Clinical outcomes of patients with epithelioid sarcomas: impact and management of nodal metastasis
An epithelioid sarcoma is a rare histological subtype of a soft tissue sarcoma with a high local recurrence rate, which frequently shows lymph node metastasis. However, because of the rarity of this tumor, the impact of nodal metastasis and its appropriate management remain unclear. The present study investigated the clinical outcomes of patients with epithelioid sarcomas, with a focus on lymph node metastasis.
We retrospectively evaluated the clinical outcomes of 27 patients with epithelioid sarcomas treated between 1985 and 2015. The log-rank test was used to assess the prognostic variables.
The overall local recurrence rate was 33%, and the estimated overall 5-year survival rate was 62%. Hand and foot locations were associated with favorable overall survival. During the follow-up period, new nodal metastasis was noted in 14 patients (52%). The incidence of local recurrence was higher in patients with new nodal metastasis than in patients who did not develop nodal metastasis. The development of new nodal metastasis had a tendency to worsen survival; however, this association was not statistically significant. Lymphadenectomy did not affect overall survival.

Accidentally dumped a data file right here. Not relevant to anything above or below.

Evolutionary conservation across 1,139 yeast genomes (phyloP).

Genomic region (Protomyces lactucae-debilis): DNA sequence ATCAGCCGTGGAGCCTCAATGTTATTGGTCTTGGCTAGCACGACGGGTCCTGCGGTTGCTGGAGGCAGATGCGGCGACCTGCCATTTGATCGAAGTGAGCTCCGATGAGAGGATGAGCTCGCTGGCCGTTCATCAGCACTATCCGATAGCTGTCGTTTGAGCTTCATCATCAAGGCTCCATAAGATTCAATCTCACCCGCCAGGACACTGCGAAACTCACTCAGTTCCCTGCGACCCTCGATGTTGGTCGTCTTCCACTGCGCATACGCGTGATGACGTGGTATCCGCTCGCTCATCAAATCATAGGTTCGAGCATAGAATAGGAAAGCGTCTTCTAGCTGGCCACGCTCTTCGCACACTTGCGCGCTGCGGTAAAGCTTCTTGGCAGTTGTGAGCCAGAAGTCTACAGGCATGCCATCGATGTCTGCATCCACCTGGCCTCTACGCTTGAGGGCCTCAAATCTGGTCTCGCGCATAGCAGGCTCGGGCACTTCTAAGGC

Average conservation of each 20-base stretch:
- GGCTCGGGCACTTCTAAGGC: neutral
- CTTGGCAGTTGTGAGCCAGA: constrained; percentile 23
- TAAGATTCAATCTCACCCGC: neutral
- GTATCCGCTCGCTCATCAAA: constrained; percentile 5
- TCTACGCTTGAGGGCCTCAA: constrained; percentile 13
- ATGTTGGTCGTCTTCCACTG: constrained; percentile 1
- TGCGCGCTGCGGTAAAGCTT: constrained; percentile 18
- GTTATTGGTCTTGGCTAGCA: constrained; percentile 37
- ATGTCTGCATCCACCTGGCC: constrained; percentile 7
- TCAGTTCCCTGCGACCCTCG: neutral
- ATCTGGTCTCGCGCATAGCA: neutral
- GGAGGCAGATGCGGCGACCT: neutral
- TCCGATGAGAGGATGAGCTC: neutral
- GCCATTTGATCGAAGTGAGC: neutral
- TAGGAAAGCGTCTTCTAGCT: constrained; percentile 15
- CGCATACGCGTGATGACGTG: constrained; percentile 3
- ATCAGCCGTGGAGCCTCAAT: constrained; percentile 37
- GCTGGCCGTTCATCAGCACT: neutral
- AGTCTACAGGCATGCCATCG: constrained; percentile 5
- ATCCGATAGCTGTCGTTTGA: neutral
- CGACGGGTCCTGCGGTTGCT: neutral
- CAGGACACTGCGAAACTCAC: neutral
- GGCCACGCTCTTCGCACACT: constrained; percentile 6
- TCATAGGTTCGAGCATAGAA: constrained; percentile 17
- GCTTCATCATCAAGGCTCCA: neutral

Peripheral tumor location is associated with a better prognosis. The development of new nodal metastasis tends to be associated with poor prognosis; however, among patients with nodal metastasis, resection of the metastatic lesions has a low impact on survival.
KeywordsEpithelioid sarcoma Clinical outcome Lymph node metastasis Prognosis
Compliance with ethical standards
Conflict of interest
The authors declare that they have no conflict of interest.
There is no funding source.
This article does not contain any studies with human participants or animals performed by any of the authors.
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